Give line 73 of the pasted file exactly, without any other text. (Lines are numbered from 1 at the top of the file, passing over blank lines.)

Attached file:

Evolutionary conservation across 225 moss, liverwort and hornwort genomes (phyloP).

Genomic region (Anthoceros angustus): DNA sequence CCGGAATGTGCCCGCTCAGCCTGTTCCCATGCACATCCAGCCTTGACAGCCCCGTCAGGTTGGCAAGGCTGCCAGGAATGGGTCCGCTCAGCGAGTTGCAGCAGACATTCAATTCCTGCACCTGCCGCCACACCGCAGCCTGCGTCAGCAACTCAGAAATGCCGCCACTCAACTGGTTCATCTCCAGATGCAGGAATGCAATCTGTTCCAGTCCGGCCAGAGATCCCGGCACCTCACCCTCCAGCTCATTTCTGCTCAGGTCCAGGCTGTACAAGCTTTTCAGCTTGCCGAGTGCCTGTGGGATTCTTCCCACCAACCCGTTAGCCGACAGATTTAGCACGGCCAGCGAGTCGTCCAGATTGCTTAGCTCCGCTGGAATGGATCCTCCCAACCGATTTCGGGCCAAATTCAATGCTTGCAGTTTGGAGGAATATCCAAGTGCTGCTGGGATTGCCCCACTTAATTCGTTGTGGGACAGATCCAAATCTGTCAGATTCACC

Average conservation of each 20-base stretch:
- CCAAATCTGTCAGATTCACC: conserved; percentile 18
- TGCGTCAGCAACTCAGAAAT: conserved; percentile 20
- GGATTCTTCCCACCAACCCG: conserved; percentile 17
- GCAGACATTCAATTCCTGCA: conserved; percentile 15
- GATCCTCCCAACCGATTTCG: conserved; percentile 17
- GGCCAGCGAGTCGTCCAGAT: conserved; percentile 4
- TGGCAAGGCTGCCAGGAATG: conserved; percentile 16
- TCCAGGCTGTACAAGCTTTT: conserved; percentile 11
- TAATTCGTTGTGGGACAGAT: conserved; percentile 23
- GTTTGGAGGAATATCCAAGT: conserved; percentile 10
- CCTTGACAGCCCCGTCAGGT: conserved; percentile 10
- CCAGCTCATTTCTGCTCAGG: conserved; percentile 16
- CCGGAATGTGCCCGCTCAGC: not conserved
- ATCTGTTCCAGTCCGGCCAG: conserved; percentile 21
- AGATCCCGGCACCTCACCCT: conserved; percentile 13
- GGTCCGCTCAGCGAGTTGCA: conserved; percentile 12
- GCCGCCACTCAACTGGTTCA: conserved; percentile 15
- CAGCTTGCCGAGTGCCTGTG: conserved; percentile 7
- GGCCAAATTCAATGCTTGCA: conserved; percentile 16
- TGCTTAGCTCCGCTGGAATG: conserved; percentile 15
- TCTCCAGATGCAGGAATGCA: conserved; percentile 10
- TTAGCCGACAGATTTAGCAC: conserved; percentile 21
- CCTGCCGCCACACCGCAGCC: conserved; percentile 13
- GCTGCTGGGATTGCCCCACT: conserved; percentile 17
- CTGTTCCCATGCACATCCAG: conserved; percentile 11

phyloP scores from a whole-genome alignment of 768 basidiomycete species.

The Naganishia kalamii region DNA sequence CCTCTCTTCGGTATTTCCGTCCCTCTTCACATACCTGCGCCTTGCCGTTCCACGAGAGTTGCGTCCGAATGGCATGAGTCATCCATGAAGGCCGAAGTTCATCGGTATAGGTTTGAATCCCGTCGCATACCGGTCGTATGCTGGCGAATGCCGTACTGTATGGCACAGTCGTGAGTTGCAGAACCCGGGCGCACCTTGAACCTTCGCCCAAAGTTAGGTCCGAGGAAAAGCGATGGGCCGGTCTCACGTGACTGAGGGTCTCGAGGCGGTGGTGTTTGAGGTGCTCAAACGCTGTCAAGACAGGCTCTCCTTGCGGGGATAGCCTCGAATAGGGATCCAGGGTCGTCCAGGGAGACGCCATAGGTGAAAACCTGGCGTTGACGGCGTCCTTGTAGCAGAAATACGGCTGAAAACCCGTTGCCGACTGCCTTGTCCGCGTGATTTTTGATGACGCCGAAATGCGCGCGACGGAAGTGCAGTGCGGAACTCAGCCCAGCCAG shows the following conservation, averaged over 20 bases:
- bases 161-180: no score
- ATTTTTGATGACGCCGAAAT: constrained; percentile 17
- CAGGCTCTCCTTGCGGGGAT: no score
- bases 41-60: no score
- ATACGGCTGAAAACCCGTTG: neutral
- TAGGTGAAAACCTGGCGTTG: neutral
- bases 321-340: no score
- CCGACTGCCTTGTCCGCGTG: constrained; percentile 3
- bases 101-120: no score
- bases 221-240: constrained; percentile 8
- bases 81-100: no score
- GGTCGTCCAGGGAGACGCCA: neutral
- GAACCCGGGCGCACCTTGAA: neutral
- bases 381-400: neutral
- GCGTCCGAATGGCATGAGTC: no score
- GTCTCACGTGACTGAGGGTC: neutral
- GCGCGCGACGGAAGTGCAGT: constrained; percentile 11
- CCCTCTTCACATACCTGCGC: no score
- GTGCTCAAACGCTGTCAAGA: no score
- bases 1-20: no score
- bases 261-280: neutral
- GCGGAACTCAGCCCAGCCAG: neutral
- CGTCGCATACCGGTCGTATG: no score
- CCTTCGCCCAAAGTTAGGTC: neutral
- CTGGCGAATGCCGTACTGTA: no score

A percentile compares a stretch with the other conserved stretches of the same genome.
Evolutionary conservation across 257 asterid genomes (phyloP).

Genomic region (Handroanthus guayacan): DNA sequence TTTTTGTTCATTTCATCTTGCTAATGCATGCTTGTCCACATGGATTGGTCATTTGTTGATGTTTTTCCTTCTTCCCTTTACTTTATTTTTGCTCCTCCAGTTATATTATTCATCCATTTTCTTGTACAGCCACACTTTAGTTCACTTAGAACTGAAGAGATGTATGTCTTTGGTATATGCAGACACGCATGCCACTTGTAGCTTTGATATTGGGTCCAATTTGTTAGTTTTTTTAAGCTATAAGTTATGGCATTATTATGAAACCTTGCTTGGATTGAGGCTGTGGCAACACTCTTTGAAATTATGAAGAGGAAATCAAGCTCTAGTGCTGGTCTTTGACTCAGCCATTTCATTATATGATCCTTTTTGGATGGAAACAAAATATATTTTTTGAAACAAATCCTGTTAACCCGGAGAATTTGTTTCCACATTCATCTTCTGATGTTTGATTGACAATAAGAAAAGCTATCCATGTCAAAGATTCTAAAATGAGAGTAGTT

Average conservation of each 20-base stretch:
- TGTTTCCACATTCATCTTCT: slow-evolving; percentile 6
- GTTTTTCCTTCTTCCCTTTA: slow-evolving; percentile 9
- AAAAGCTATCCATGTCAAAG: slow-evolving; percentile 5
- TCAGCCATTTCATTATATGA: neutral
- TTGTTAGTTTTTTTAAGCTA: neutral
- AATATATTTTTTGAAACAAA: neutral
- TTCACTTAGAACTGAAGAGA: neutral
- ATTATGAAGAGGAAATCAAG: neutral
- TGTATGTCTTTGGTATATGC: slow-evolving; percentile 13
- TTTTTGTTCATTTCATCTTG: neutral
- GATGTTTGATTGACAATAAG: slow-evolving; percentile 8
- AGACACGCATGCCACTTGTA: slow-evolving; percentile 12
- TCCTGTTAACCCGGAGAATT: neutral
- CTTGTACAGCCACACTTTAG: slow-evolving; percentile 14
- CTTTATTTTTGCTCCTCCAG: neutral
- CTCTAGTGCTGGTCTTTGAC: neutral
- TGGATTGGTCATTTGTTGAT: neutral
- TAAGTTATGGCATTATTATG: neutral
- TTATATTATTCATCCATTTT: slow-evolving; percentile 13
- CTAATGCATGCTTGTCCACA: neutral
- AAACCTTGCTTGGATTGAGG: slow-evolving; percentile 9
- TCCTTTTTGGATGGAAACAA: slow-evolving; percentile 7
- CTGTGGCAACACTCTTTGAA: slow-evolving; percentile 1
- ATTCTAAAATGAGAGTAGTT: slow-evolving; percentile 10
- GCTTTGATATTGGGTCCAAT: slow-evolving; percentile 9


- CTTGTACAGCCACACTTTAG: slow-evolving; percentile 14